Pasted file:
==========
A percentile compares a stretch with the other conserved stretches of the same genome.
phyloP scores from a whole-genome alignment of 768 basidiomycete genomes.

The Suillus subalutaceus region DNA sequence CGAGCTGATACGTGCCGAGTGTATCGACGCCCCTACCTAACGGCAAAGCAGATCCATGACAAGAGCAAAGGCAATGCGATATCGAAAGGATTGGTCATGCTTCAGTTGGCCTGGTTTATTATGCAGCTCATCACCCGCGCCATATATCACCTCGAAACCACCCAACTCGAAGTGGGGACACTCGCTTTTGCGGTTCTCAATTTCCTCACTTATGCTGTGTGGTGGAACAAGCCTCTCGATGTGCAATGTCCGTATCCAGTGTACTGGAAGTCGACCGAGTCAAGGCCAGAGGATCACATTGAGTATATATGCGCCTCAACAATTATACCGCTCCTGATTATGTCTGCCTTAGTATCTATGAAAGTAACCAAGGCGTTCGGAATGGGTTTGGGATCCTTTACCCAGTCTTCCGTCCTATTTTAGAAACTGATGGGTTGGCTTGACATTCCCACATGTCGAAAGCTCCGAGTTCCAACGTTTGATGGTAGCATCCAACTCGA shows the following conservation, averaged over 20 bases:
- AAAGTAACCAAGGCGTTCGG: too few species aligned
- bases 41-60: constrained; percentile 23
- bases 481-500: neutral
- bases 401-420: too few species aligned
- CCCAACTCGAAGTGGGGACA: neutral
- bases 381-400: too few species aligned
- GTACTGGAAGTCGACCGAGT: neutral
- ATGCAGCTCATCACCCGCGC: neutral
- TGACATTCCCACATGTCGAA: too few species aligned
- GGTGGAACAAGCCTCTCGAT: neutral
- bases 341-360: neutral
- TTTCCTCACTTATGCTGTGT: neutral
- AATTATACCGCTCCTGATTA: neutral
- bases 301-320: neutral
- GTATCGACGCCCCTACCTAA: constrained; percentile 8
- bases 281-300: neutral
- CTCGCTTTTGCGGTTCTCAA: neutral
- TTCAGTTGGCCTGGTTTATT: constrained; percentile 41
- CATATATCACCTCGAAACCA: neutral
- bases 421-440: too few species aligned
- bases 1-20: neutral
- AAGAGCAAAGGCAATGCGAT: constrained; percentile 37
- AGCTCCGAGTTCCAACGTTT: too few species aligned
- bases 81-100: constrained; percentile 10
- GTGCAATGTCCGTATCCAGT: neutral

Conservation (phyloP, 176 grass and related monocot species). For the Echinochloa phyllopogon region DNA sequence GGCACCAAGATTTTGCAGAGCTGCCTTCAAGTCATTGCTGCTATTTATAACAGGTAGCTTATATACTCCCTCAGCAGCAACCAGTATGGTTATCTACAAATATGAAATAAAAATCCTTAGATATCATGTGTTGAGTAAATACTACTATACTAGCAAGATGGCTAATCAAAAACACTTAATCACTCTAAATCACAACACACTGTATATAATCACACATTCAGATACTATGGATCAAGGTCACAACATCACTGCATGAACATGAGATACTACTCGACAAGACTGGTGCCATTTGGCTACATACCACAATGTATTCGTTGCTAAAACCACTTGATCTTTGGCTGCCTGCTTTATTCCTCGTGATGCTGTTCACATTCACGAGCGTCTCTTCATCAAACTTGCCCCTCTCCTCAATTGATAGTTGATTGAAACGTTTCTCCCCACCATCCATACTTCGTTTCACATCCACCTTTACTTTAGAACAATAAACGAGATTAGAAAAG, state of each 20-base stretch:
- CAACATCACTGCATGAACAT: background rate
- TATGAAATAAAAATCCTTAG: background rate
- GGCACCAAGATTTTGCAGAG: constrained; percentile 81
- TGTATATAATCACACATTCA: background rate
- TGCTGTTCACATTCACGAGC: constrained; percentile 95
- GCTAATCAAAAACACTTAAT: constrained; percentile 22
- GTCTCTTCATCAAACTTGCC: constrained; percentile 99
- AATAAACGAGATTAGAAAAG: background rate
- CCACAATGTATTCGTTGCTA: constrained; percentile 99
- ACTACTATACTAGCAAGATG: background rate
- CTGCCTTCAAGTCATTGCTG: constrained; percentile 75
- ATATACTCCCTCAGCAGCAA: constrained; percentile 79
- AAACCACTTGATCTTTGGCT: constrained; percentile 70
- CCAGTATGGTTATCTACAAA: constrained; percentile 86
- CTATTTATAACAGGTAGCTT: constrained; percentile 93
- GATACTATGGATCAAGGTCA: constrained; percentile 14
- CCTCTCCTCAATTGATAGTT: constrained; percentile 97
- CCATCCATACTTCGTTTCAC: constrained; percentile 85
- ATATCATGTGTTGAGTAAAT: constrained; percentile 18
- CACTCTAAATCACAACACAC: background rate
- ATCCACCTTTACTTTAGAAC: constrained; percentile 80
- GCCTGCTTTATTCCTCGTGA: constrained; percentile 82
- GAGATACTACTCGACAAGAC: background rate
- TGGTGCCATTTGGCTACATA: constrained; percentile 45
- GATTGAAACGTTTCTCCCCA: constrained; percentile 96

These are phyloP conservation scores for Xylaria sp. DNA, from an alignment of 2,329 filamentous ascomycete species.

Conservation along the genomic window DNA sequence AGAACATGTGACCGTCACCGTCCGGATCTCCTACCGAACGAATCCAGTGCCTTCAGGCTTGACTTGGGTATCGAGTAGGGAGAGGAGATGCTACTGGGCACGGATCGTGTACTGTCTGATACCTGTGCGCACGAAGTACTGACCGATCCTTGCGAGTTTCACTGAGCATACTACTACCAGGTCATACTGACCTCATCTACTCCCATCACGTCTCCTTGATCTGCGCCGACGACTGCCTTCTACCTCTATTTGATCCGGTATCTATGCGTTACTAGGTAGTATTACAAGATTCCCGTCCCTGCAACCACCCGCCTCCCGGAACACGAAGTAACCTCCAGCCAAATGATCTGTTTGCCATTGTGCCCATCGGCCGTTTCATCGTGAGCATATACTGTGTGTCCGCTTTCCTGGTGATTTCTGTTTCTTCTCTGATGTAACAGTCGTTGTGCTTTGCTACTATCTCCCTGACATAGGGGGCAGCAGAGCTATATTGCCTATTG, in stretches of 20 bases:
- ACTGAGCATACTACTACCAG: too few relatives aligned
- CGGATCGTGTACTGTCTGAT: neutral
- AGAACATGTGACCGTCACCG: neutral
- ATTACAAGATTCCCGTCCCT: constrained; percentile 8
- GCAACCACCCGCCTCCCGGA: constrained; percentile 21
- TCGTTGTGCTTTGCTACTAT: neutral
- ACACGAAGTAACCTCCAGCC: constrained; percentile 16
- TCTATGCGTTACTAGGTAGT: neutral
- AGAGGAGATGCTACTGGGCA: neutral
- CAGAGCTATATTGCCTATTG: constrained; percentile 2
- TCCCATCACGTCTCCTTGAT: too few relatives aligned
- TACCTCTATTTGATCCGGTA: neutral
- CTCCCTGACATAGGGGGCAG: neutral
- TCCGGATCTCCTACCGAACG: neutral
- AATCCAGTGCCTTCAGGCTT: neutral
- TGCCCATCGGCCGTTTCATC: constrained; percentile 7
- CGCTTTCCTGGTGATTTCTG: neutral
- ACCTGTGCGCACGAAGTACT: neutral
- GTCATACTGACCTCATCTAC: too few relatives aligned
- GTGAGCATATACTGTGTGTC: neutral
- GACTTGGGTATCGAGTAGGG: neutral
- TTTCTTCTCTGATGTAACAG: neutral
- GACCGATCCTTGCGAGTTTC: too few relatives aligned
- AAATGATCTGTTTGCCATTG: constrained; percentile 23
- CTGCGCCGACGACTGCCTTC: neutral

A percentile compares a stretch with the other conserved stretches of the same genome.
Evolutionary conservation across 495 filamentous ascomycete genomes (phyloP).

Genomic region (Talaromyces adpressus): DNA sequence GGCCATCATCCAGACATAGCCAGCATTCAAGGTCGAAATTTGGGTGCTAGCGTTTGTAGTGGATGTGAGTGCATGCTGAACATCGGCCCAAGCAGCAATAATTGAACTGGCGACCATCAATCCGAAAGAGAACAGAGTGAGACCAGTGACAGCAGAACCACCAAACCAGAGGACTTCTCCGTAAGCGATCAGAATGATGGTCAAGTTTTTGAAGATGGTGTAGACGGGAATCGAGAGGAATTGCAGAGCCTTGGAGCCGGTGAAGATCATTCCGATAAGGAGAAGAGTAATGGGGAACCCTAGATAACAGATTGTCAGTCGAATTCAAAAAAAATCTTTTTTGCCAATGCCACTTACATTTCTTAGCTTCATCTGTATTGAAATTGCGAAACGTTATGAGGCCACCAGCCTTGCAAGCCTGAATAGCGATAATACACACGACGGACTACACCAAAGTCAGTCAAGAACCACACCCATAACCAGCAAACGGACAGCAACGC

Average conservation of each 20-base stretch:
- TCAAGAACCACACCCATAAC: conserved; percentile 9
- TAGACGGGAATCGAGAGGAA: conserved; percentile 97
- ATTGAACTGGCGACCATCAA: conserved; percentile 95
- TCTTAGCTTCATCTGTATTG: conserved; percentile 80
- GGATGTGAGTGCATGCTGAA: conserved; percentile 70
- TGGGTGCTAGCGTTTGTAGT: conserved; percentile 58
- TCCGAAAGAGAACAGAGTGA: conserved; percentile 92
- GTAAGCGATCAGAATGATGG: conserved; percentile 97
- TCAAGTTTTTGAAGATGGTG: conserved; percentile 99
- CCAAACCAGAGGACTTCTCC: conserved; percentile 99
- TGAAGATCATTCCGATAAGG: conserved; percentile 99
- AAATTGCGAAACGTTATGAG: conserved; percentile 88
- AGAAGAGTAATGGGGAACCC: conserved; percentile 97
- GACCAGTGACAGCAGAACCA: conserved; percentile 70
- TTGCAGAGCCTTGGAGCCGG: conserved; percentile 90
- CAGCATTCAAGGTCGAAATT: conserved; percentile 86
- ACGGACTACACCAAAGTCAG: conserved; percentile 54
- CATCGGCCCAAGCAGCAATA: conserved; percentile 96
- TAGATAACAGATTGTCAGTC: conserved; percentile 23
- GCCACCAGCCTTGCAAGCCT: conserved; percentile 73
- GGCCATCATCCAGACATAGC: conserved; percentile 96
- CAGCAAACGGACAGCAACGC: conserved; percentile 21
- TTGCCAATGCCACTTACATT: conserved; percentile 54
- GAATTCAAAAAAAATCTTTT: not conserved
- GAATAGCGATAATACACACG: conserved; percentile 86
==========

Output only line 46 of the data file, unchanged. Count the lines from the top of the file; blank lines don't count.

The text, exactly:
- CCTCTCCTCAATTGATAGTT: constrained; percentile 97